The diocese is currently facing 475 sexual abuse survivor claims in Chapter 11. Parishes in the Diocese of Rochester and other affiliated churches in the diocese are fighting some 300 sexual abuse claims filed separately in state courts across the region. .

Rochester Bankruptcy Court has set January 27 as the court date for a hearing on the Diocese’s $146 million settlement offer. The lengthy delay appears to suggest that the court, which ordered the diocese, its insurers and the case’s official creditors’ committee to mediation still ongoing nearly two years ago, would like to see the dispute settled without further litigation. .

The official bankruptcy creditors’ committee is a body composed of survivors and appointed by the US trustee to look after the interests of survivors in the bankruptcy. He filed objections to the settlement, complaining that it is financially insufficient and that it was reached in negotiations between the diocese and its liable insurers without any contribution from survivors.

One of the diocese’s insurers, the Continental Insurance Co., filed a response to the creditors’ committee last week, saying the diocese’s insurance coverage is less than the creditors’ committee claims and that it doesn’t. actually owes nothing. Liability company for the Lloyds of London Diocese also filed a brief last week, saying survivors had better accept the settlement.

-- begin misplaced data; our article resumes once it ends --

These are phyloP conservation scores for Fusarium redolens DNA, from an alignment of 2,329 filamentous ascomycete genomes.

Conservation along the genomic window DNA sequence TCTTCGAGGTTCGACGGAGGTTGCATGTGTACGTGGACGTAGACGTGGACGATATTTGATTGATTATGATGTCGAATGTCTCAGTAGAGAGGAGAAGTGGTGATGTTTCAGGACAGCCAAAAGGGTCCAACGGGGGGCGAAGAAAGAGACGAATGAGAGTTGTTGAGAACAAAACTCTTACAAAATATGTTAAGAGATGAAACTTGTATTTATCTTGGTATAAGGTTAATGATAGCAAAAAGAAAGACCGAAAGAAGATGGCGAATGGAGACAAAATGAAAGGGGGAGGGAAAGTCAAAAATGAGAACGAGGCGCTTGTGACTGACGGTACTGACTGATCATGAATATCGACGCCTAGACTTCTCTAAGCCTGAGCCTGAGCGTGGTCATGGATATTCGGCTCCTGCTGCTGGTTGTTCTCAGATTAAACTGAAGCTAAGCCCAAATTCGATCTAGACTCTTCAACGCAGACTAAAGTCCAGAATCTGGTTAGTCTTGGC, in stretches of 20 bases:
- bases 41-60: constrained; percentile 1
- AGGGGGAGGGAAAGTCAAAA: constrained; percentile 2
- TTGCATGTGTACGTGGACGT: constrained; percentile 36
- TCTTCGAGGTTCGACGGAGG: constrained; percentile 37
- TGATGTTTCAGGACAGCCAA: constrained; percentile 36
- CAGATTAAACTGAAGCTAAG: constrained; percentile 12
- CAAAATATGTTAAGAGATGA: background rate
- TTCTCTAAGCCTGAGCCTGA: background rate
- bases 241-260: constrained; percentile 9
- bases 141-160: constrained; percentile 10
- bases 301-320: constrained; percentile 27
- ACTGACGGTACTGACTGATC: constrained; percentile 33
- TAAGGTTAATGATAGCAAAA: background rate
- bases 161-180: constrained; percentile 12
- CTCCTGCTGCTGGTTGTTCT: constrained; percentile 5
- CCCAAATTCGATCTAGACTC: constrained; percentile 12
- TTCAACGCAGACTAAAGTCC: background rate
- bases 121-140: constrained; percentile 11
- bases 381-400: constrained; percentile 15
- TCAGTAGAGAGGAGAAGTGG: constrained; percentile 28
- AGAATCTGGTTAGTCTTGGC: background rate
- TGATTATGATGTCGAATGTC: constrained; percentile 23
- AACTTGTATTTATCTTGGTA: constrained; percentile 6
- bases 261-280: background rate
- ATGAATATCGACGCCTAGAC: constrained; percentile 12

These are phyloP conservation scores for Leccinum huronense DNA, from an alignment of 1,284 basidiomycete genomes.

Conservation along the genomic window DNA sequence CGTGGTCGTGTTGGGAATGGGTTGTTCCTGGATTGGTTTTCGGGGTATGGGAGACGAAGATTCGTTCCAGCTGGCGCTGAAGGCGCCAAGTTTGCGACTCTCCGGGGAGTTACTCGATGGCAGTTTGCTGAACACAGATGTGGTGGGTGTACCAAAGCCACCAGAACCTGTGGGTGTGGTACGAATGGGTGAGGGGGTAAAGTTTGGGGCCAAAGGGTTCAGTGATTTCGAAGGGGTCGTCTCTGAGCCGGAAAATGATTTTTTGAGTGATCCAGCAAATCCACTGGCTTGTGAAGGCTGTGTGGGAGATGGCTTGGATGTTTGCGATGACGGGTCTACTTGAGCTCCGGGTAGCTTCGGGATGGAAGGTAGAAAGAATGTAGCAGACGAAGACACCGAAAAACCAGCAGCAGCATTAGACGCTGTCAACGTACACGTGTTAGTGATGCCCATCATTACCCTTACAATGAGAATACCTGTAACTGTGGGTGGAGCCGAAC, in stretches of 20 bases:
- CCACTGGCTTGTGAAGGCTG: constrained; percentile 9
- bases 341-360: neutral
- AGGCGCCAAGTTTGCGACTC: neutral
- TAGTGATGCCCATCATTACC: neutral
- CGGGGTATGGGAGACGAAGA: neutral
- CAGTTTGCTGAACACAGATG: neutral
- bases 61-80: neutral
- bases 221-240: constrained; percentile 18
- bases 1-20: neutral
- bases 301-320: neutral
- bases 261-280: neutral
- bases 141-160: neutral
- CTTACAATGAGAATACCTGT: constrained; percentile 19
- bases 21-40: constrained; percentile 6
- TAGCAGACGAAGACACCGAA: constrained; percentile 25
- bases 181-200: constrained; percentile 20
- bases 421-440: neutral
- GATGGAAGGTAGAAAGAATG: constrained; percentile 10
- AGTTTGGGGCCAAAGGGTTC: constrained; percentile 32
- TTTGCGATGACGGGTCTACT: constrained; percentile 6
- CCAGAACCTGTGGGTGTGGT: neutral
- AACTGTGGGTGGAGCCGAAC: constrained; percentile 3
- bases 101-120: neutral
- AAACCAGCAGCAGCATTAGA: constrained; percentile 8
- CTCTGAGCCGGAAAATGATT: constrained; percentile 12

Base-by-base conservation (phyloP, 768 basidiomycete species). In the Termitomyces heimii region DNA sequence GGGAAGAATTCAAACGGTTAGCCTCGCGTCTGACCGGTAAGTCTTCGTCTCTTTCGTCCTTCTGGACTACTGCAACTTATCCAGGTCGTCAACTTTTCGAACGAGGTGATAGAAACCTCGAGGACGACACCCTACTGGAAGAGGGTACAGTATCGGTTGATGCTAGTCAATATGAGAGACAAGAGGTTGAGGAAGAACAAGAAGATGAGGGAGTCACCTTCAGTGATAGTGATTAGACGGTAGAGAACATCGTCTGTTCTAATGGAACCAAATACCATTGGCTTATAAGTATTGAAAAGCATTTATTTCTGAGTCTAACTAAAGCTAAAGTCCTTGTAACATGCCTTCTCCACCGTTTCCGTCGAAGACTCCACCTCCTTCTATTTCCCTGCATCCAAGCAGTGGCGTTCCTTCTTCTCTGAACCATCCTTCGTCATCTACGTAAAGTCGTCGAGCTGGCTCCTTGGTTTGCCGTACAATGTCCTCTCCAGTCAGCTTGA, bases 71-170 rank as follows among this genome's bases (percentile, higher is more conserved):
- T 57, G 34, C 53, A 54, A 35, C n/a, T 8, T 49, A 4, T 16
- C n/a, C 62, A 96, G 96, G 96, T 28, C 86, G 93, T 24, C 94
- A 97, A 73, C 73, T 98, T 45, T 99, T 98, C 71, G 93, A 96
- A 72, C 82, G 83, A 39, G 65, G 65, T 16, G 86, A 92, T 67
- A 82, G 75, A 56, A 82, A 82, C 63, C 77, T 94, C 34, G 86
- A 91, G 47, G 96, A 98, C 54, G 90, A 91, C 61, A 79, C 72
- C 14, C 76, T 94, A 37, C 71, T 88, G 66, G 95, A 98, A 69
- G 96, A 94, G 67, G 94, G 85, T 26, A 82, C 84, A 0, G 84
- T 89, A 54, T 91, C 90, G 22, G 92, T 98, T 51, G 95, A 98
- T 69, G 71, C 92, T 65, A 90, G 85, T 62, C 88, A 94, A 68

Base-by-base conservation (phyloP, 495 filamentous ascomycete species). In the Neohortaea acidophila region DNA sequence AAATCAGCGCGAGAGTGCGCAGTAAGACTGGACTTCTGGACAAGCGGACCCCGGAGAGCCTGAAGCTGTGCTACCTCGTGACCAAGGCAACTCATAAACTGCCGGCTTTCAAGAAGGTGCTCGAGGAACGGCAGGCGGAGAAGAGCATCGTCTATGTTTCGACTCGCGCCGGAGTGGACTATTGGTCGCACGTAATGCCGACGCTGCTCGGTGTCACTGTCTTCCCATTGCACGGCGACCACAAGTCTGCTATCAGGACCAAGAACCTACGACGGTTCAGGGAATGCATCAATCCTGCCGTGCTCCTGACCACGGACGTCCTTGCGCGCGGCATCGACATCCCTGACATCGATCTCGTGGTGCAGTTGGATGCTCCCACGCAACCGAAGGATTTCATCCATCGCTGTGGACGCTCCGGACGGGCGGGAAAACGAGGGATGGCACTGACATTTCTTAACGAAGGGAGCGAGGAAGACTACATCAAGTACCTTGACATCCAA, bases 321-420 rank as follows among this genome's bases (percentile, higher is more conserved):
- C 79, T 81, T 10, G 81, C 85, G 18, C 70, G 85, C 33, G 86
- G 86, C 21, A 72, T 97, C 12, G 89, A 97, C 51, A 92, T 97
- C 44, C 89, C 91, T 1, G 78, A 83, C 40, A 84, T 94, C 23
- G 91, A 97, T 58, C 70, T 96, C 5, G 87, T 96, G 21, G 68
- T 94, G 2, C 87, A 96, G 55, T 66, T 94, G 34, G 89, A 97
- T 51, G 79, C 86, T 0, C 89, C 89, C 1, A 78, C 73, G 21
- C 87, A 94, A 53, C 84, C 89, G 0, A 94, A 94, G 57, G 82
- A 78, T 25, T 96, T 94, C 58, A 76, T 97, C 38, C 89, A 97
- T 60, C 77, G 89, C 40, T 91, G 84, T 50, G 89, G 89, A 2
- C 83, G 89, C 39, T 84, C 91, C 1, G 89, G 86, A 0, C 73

The recent offer came months after Bankruptcy Judge Paul Warren rejected a $35 million diocesan offer, which survivors also decried as having been made without their contribution.

The diocese, insurers and creditors’ committee have been involved in the mediation since 2020. Survivors have expressed frustration with the talks, complaining that they have been stalled for too long without results.

Warren ordered the mediation after insurers asked him for permission to file a lawsuit in state court in which they planned to avoid liability to cover at least some sexual abuse claims against the diocese.

As mediation continued to stall, in late March the creditors’ committee backed out of a bankruptcy court agreement signed early in the case that had frozen state court claims against the parishes. and other legally separate affiliated dioceses pending the outcome of the bankruptcy.

The resumption of several hundred long-dormant lawsuits against diocesan affiliates, which are proceeding on separate tracks from the Diocese’s Chapter 11, is putting further pressure on the parties to reach a mutually agreeable settlement. It is unclear whether such an agreement will materialize before the January 28 settlement offer hearing.

Earlier this month, Warren appointed a second mediator, an insurance law expert, to serve alongside the Nevada bankruptcy judge who has overseen the mediation since it began two years ago.

Two new mediation sessions are scheduled to be held this week at the Perinton offices of Harris Beach PLLC on July 27 and 28.

The diocesan statement cites the upcoming sessions as “an ongoing effort to arrive at a consensual plan of reorganization that will provide fair compensation to those who have been wronged.”

Insurers have agreed to participate in this week’s sessions but have not committed to further discussions beyond those two, Warren’s order says.

Does Astor is the Senior Writer of Rochester Beacon. The Beacon welcomes feedback from readers who adhere to our comment policy including the use of their full real name.